Your Health Insurance

Tips and options for end-of-year planning

contributed by Taylor Rogers

Many companies change health plans at the end of the year. It is critical for those with existing needs to understand the nature of these changes and how their care will be impacted moving forward. There is a laundry list of acronyms in the health insurance world, and selecting the ‘wrong’ plan for your circumstance can either cost or save you thousands of dollars. Always factor the premium contributions, expected medical expenses, and financial ability to cover unexpected expenses into your health plan selection.

What should people consider when updating or choosing a new plan?

Members need to consider their existing and potential medical needs in relation to their household budget. It is not always as simple as “I have an expensive condition, I need the richest health plan,” as you must also consider the premium contributions that are coming out of your paycheck. 

For example, someone with type 2 diabetes may feel they should select a $1,000 deductible plan with low pharmacy copays, due to their known drug and physician expenses. However, if that plan is $4,000 more per year in premium contributions, perhaps a $5,000 HSA-qualified plan with 100 percent coinsurance is a better option, knowing you will also be able to pay for your health expenses with tax-free dollars.

What about using your HSA; does it roll over to the next year?

An HSA is a great tool for individuals or families who feel confident in their ability to manage expected or unexpected medical expenses. HSAs must be accompanied by a qualified high-deductible health plan (HDHP), which requires the member to be responsible for all medical expenses up to a his or her deductible. 

HSAs allow members to put away and use funds tax-free for approved medical expenses. The money is retained by the individual in perpetuity. It is important to note the median household in America has approximately $5,000 in combined checking and savings assets, which could be consumed by a single health encounter. For those individuals, it may be advantageous to select a non-HSA qualified plan with reasonable physician and prescription copays, even if the patient responsibility for hospitalization or emergency is considerably higher. These individuals can often take advantage of charity care options and payment plans to assist with out-of-pocket responsibility for unforeseen expenses.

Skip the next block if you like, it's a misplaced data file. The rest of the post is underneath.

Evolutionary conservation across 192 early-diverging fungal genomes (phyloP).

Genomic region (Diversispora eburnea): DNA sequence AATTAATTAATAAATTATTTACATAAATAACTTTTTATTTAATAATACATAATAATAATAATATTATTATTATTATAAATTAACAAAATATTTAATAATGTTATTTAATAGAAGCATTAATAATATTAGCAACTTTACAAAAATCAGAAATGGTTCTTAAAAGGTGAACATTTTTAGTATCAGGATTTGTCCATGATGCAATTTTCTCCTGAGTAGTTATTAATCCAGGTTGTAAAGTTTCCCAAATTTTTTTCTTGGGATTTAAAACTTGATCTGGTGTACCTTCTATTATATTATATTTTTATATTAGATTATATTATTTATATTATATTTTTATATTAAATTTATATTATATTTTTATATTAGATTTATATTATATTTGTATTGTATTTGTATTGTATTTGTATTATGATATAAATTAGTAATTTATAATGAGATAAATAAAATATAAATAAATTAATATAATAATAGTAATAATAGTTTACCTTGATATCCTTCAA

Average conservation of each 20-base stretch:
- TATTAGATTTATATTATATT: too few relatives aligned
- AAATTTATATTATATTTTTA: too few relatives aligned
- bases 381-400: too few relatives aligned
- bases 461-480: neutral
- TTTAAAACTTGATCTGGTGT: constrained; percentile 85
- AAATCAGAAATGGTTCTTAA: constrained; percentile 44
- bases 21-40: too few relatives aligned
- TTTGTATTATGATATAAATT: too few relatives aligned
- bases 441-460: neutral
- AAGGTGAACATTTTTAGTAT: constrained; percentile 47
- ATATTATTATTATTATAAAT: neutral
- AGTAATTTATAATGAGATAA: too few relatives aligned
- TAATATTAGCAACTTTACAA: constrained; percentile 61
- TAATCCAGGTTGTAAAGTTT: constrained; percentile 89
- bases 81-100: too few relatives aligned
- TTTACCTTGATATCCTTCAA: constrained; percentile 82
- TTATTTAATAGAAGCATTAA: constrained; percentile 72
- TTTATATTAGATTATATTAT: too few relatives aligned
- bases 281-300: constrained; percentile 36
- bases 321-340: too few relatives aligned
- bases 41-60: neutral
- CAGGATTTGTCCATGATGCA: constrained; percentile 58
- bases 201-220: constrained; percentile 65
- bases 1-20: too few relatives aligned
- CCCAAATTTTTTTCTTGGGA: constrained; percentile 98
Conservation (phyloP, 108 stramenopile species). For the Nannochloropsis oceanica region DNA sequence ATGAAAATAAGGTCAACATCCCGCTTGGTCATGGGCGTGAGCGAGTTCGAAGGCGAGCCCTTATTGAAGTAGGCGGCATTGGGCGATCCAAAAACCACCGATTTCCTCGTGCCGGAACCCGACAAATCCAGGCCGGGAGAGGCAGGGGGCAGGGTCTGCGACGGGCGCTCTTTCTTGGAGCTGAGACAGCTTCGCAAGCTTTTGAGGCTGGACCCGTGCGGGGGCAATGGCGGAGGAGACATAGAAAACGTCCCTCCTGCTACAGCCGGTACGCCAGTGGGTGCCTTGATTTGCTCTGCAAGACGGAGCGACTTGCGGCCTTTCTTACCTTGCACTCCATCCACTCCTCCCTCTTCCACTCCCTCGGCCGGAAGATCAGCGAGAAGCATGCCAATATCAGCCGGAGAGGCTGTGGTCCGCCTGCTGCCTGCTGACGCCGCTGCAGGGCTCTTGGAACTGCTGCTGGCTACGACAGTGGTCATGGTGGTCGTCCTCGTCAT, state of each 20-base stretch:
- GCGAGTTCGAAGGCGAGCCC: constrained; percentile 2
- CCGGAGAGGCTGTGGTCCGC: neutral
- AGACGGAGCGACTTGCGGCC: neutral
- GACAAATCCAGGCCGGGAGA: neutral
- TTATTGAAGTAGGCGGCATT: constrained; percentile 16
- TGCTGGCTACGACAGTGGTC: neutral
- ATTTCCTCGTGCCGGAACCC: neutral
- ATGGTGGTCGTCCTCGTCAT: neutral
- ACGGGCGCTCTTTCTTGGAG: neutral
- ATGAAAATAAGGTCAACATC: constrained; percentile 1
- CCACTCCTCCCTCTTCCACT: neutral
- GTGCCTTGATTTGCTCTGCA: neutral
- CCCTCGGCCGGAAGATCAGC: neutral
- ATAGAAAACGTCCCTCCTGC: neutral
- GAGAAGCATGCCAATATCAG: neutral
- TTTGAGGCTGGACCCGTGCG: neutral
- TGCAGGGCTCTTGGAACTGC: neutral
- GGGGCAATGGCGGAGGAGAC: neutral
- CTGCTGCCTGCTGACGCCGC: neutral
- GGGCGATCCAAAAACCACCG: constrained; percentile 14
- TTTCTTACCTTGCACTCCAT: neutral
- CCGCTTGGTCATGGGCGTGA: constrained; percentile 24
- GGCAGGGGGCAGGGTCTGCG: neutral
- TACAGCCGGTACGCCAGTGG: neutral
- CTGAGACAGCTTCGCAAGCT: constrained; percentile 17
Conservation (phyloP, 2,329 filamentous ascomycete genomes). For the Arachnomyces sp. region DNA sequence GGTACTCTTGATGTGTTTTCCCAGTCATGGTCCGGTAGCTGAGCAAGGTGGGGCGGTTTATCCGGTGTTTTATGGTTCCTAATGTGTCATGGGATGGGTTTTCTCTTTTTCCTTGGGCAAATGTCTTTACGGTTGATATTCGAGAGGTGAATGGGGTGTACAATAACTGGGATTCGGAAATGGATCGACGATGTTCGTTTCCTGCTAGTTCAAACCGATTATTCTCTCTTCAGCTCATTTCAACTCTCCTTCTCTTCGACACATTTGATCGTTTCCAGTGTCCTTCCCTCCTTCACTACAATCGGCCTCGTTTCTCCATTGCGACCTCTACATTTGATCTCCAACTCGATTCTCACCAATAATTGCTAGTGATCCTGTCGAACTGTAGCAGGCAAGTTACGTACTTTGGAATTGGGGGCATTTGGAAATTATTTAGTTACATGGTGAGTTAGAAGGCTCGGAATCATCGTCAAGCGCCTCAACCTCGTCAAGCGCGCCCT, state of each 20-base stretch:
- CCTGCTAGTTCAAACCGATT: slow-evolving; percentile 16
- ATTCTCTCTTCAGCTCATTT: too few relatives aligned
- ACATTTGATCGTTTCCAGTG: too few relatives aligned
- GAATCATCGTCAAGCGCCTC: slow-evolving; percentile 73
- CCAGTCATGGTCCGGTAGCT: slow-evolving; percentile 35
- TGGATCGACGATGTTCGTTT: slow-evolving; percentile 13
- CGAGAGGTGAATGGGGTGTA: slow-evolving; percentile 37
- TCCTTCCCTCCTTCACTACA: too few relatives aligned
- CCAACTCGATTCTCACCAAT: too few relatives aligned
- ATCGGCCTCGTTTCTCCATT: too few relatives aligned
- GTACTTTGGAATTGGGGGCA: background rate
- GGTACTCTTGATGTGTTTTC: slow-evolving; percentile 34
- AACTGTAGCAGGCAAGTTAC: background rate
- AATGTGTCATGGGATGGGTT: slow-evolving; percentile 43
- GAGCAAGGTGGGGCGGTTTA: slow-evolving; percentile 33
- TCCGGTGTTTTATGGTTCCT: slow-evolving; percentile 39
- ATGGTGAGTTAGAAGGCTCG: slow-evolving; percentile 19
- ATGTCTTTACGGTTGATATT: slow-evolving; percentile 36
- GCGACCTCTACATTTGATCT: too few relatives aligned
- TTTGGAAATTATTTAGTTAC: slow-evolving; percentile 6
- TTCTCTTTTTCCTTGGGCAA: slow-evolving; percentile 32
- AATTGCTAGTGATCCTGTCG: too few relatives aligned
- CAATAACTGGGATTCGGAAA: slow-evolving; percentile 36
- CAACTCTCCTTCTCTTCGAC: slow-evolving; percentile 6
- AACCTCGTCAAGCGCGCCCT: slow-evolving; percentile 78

What can people do before their deductible starts over?

I recommend refilling prescriptions, and checking your deductible accumulation to see if scheduling any important but non-urgent care makes sense. If you’ve accumulated very little to your deductible, it could make sense to schedule for the beginning of the year. If you are near your deductible or out-of-pocket maximum, it could make sense to schedule before the end of the year. Make sure you schedule as soon as possible, as physicians’ offices tend to fill their schedules for the end of the calendar year.

What about getting services after meeting your deductible?

Once members hit the deductible, they often have a responsibility called ‘co-insurance.’ This is a percentage of the total claim members are responsible for until they meet their out-of-pocket maximum, and it typically ranges from 10 to 30 percent of the total allowed charges.

Any tips for those with non-traditional health plans?

I encourage members to always ask: 1) What does this service cost? 2) What are the possible outcomes if I choose not to proceed? 3) Are there any alternative treatment options?

There is a great myth that if “insurance covers it,” we do not pay for it. The cost of unnecessary and costly treatment is felt through increased premiums and increased deductibles and patient responsibility for years to come.

For individuals in non-traditional arrangements like health sharing plans, there is a unique “unsharable amount” (effectively a deductible) for each specific encounter. In these arrangements, it is essential for an individual to understand the cost and value of a service to ensure that it is of sufficient value to proceed.